As people across the United States prepare for 4th of July celebrations today, thousands of legal, highly-skilled, English-speaking Future Americans are distraught over recent press releases by the Dept. of State and the USCIS which initially provided a glimmer of hope but later turned to despair. This “glimmer of hope” would have provided several applicants an opportunity to apply for “adjustment of status”, a stage in the employment-based Green Card process that provides certain interim benefits. These benefits include the right to travel and right to work for not only the applicants, but their dependents as well, as they wait for adjudication to become Legal Permanent Residents. Additionally, this move would have also eliminated the need for continually renewing temporary skilled visas.
Attorneys and applicants alike, on heightened alert, welcomed this proposal, as this would be a fantastic one-time opportunity for individuals waiting in line for years to finally get their Green Cards. The temporary reversal of the “retrogression”
Applicants affected due to the USCIS’s cap for these Green Cards could be in different stages of the Green Card process- those who have been waiting for a long time due to previous processing delays (retrogression)
What really happened?
Last month, the State Department temporarily ‘wiped the slate clean’ and eliminated all backlogs in the employment-based category for professionals with advanced degrees and skills for July so that the USCIS could use up the remainder of the time-restricted Green Cards which would otherwise go unused, come Sept 30, 2007, which is the end of its fiscal year. This was based on experience from previous years, wherein several thousands of valuable Green Cards went unused due to the slow processing by the USCIS. A one-time Congressional intervention during the Clinton administration allowed for “recapturing”
Contrary to popular belief, among the occupations poised to benefit were also professionals in much demand such as registered nurses, physical therapists and physicians, and not computer engineers alone.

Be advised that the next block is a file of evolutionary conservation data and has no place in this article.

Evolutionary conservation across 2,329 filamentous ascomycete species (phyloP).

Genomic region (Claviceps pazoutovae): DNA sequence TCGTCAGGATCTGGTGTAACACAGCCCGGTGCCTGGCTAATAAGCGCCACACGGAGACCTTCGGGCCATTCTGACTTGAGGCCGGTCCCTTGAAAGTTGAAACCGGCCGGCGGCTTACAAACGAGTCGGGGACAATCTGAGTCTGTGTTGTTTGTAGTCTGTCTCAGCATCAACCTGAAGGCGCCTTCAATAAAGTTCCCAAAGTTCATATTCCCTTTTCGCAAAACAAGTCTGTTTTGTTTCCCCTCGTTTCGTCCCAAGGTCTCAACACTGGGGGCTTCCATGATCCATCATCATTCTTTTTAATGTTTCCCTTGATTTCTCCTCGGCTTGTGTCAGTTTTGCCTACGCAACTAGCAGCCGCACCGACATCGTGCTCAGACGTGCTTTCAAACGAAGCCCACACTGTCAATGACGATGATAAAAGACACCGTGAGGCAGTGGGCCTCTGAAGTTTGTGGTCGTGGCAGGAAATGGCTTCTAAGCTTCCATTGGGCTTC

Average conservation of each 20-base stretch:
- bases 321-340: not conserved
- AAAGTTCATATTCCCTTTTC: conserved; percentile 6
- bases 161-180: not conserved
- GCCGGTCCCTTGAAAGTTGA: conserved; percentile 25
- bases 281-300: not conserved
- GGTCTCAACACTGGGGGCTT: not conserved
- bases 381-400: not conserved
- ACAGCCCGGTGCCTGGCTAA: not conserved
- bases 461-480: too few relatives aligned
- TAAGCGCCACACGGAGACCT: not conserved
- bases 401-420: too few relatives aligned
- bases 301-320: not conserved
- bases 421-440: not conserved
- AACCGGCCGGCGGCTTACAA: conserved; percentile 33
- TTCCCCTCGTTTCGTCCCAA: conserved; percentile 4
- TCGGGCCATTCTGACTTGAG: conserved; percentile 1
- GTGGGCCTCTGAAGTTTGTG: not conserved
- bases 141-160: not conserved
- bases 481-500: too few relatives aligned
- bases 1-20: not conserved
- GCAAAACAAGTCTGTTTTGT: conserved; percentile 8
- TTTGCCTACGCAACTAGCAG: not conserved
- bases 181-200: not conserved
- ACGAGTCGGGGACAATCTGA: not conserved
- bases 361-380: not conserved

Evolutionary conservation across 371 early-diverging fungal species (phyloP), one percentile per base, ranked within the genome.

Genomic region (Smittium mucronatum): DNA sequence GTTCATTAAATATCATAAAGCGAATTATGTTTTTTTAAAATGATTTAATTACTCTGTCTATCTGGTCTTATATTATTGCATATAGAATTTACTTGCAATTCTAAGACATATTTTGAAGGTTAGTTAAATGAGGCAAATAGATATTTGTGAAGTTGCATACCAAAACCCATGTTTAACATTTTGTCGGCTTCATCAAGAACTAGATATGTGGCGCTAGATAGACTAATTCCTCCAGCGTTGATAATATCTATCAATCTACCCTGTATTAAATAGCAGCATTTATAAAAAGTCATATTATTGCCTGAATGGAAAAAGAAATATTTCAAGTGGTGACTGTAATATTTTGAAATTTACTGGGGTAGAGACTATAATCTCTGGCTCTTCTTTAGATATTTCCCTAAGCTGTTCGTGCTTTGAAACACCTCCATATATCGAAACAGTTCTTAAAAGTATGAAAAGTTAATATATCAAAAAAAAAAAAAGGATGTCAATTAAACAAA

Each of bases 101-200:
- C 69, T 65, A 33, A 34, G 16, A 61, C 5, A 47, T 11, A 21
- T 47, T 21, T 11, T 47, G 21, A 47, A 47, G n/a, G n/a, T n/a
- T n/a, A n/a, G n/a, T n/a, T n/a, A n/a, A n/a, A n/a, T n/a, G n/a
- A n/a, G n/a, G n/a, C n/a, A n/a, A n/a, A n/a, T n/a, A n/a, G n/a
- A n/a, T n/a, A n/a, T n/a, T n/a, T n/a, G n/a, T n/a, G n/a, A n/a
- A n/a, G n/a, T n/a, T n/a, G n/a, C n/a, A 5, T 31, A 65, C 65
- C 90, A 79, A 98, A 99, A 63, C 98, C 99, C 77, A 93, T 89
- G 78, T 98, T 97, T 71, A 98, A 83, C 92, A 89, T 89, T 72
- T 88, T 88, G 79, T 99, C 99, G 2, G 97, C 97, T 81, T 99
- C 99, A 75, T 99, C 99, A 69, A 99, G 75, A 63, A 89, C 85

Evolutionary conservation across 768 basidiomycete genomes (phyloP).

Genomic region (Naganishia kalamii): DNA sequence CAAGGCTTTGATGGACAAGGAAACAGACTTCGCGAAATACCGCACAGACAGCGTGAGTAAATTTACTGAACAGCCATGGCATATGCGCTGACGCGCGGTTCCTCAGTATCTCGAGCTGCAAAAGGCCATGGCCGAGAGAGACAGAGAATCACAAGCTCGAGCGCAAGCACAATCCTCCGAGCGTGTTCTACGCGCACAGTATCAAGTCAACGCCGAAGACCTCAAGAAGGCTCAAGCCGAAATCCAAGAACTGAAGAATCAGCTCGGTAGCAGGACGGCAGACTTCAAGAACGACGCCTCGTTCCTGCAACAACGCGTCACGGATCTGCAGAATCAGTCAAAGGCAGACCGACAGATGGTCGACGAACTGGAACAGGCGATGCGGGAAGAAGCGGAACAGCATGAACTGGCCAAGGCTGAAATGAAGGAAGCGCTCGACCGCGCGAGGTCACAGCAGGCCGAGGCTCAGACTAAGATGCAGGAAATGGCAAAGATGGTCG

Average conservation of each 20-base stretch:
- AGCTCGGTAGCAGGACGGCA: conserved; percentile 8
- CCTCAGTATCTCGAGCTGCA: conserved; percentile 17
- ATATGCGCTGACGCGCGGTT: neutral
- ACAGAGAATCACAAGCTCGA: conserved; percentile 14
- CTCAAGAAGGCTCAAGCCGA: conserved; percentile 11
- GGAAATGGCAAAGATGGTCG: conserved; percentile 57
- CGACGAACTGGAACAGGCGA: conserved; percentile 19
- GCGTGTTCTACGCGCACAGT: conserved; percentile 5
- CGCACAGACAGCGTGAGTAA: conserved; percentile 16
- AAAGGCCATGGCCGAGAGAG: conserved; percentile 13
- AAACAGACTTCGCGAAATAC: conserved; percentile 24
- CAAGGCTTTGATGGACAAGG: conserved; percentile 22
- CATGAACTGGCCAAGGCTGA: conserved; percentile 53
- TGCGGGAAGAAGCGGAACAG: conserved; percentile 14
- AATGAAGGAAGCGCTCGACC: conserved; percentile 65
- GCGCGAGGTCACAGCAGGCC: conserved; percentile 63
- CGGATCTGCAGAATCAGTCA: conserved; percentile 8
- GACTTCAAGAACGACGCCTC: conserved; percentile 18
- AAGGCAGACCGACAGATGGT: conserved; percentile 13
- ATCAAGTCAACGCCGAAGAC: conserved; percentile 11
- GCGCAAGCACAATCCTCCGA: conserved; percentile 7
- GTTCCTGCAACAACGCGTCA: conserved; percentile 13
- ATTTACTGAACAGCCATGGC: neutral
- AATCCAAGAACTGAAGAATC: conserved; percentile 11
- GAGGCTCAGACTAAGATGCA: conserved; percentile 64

Unexpected faster adjudications of enormous, previously-existing backlogs (volume unknown, but surely over 60,000 Green Card applications)
DOS and USCIS made public on Monday that new applications received July 2, 2007 or later would not be adjudicated for this fiscal year. At this time, it is unclear if applications received on July 2, 2007 will even be accepted. Additionally, the USCIS has stated in a press release that they are rejecting applications to adjust status (Form I-485) filed by aliens whose priority dates are not current under the revised July Visa Bulletin.
Aman Kapoor, founder and President of Immigration Voice, says his phone has not stopped ringing since the weekend. The group's website has reported a record hit of 2,500 concurrent users since this morning.
"Immigration Voice is reaching out to various agencies to further analyze and determine options available to eager applicants”, said Kapoor, in a phone interview this morning.
Additionally, AILF, the litigation arm of the American Immigration Lawyers Association, is considering filing a lawsuit in a federal district court against the USCIS over its rejection of otherwise properly filed adjustment of status applications for the alleged reason that a visa was not available, even though the Visa Bulletin from the Department of State (DOS) states that a visa was available at the time of filing. The proposed lawsuit claims that the USCIS/DOS may have violated federal regulations and precedents, apart from the personal trauma and stress caused to individuals. Affected individuals can participate as plaintiffs, but must be willing to share their information and participate in any interviews if called upon.
Despite the press releases by the DOS and USCIS, some immigration lawyers are advising their clients to nonetheless send in their packages to USCIS. In the worst case scenario, the package may be returned, and the fees may be refunded.
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Immigration Voice is a not-for-profit organization representing the interests of over half-a-million legal, English-speaking, highly-skilled Future Americans, and advocates comprehensive reform in the US immigration system. The group has grown to over 14,500 members since its inception in December 2005.